Meanwhile at a school board meeting in Williamson County, similar outbursts ensued, with one particularly problematic man being escorted out of the building and crowds heckling people wearing masks. The Williamson County School Board ultimately decided to instate a mask mandate in schools as well.
Those who support the mask mandate in Davidson County used Tuesday night’s public comment period to thank the board members for their decision. Several teachers, however, complained about how a lack of adequate sick days could make proper testing and safety precautions difficult. Some teachers fear using up their limited number of sick days would force them to take unpaid time off to get tested or quarantine due to contracting COVID-19.
School curriculum was another popular topic, mostly brought up by a group of women wearing Moms for Liberty shirts. The group is best-known for its support of Tennessee’s new law banning the teaching of critical race theory in schools. They brought up a book about civil rights icon Ruby Bridges. “I want to clarify that Moms for Liberty is not against teaching about Ruby Bridges,” said one woman. “Our concern with [Metro schools' Wit & Wisdom curriculum] and the way they are teaching Ruby Bridges is that it is teaching division, drawing attention to division, and it's creating racism, rather than bridging the gap between the differences in people, where kids do not even notice those differences.”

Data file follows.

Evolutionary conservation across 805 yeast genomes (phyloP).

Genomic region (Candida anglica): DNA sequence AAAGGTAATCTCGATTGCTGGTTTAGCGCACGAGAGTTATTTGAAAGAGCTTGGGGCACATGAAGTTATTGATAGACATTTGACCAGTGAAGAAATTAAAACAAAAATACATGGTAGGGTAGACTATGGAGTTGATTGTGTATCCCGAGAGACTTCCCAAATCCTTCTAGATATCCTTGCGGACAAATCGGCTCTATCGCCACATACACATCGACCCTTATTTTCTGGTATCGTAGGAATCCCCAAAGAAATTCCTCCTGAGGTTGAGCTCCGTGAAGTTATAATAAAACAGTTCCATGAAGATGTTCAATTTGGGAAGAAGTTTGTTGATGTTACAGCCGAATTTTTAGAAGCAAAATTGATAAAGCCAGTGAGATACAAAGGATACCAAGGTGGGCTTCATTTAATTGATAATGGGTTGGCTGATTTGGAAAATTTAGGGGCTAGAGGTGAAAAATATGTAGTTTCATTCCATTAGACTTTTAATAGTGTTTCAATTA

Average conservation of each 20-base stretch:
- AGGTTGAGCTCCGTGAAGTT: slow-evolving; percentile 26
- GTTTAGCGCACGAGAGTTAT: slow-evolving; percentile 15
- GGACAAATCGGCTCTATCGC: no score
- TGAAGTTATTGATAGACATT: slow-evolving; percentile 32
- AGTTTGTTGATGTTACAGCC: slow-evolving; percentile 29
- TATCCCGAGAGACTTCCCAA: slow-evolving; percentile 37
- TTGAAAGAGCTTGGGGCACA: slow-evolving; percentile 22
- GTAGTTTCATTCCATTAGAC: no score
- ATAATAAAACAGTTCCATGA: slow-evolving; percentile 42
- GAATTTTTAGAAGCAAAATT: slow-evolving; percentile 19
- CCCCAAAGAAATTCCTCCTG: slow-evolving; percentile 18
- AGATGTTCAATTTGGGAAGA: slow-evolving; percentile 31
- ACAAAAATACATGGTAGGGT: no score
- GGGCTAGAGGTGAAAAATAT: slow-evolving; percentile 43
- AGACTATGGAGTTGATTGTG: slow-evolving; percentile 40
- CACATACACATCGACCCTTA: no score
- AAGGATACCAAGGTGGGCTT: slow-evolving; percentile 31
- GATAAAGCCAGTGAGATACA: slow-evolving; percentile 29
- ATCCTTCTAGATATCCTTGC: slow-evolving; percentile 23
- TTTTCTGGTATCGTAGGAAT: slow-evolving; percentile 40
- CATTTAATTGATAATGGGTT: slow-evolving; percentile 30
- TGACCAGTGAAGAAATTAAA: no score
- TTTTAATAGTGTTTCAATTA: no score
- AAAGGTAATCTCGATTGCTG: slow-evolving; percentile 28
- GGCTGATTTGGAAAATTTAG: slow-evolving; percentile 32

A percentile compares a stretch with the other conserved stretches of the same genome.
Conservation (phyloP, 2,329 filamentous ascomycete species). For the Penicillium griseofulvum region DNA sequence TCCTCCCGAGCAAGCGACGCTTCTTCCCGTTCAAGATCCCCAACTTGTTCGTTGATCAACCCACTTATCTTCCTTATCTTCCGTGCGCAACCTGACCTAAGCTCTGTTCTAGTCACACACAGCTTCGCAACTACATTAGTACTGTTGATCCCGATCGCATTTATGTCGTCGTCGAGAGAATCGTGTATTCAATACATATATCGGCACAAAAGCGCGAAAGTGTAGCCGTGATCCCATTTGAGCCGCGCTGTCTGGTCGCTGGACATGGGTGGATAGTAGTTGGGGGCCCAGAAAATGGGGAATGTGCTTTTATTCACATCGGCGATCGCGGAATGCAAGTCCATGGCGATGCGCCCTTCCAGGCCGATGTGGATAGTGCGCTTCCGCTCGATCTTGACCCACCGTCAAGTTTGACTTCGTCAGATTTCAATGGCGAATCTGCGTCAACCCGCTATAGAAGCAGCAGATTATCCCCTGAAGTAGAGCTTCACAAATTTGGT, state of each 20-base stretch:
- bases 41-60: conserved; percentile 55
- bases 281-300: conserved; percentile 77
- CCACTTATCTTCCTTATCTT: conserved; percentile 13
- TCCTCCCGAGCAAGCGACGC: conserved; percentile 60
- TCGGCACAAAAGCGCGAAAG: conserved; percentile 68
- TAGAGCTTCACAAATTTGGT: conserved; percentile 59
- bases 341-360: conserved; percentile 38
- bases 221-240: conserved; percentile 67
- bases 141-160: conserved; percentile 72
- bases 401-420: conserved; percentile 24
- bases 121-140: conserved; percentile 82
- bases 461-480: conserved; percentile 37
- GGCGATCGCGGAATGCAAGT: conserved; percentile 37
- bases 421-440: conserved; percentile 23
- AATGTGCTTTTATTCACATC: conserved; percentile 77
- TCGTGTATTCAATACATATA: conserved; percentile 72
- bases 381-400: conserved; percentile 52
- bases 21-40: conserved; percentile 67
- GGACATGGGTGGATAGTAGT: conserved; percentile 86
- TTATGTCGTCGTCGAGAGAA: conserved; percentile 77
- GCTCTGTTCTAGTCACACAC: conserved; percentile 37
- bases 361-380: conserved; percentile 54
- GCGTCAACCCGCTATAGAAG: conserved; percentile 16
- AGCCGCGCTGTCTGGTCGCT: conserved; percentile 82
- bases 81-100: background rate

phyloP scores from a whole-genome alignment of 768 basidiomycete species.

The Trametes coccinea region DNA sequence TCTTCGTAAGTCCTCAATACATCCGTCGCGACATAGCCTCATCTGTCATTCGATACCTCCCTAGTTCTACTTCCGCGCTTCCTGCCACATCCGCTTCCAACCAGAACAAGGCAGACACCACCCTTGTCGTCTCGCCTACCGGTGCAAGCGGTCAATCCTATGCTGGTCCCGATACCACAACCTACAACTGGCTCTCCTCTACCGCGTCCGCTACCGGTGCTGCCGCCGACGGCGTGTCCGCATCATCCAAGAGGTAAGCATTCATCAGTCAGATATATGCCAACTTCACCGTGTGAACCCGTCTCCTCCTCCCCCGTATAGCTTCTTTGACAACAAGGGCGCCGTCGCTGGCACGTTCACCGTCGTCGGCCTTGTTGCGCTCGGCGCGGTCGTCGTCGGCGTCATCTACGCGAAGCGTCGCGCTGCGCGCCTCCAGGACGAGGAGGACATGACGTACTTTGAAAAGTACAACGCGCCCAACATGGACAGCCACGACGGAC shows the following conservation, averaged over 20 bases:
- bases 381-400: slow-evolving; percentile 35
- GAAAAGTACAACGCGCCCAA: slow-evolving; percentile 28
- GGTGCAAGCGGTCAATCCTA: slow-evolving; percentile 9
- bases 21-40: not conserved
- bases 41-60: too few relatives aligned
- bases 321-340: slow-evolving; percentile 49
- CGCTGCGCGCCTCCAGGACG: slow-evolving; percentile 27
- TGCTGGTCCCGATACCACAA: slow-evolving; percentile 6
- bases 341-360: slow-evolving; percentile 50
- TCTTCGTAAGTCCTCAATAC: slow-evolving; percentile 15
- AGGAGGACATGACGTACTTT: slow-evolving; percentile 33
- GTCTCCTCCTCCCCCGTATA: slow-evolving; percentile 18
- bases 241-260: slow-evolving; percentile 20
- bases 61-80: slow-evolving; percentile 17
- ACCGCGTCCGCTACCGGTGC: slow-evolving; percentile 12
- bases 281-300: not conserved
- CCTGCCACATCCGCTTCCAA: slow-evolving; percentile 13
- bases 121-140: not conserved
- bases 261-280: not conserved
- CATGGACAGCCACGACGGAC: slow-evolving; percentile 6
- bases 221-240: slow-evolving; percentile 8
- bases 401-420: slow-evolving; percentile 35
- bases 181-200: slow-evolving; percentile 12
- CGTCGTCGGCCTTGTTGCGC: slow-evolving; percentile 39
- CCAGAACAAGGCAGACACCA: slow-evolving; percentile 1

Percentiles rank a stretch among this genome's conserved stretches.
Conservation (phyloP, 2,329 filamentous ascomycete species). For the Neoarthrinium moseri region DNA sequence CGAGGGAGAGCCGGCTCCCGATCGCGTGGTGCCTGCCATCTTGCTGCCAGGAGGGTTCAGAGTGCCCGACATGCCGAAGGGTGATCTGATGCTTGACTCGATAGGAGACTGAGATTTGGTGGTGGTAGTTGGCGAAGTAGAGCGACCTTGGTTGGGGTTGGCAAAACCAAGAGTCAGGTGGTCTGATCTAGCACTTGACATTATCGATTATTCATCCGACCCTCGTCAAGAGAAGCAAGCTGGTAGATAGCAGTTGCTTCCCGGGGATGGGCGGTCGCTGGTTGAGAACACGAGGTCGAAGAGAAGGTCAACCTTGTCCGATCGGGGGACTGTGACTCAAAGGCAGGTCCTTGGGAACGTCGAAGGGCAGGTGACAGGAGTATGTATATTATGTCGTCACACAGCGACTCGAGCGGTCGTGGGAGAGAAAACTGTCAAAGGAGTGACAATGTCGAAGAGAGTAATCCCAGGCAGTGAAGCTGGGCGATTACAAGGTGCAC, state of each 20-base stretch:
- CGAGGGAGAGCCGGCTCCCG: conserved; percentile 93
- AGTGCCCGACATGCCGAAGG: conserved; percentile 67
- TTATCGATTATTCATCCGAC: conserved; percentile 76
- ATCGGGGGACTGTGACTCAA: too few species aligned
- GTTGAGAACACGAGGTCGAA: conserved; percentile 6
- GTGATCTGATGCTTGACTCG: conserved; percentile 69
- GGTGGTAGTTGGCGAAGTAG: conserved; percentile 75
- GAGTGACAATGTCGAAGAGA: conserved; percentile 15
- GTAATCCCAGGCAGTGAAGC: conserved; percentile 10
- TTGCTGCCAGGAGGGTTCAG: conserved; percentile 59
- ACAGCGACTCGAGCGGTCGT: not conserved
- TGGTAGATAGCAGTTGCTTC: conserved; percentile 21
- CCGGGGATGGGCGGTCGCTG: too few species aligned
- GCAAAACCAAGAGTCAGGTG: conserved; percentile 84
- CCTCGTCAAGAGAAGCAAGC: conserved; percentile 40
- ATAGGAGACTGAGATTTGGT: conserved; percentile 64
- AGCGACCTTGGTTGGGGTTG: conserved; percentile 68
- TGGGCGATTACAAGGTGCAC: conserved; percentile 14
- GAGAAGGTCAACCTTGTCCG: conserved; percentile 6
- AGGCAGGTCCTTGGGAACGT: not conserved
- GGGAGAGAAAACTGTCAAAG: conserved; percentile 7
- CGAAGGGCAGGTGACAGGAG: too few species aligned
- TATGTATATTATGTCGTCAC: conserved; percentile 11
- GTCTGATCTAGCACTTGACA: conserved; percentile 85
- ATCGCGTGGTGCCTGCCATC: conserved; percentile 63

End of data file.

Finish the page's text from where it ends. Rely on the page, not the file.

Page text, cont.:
Moms for Liberty members also complained about other books, including Sharon Creech’s Thunder Rolling Down the Mountain, Gary Paulson’s Hatchet and a book called Shark Attack for various instances of content they called graphic and inappropriate for elementary-age children. One woman had complaints about a book being taught to first-graders called Sea Horse: The Shyest Fish in the Sea by Chris Butterworth. The book, she said, includes a scene that describes seahorse reproduction. “Why did the writers of this book pick the one fish that has opposite gender roles to portray this? I think everybody in this room knows why.” One audience member responded, “It’s an agenda!”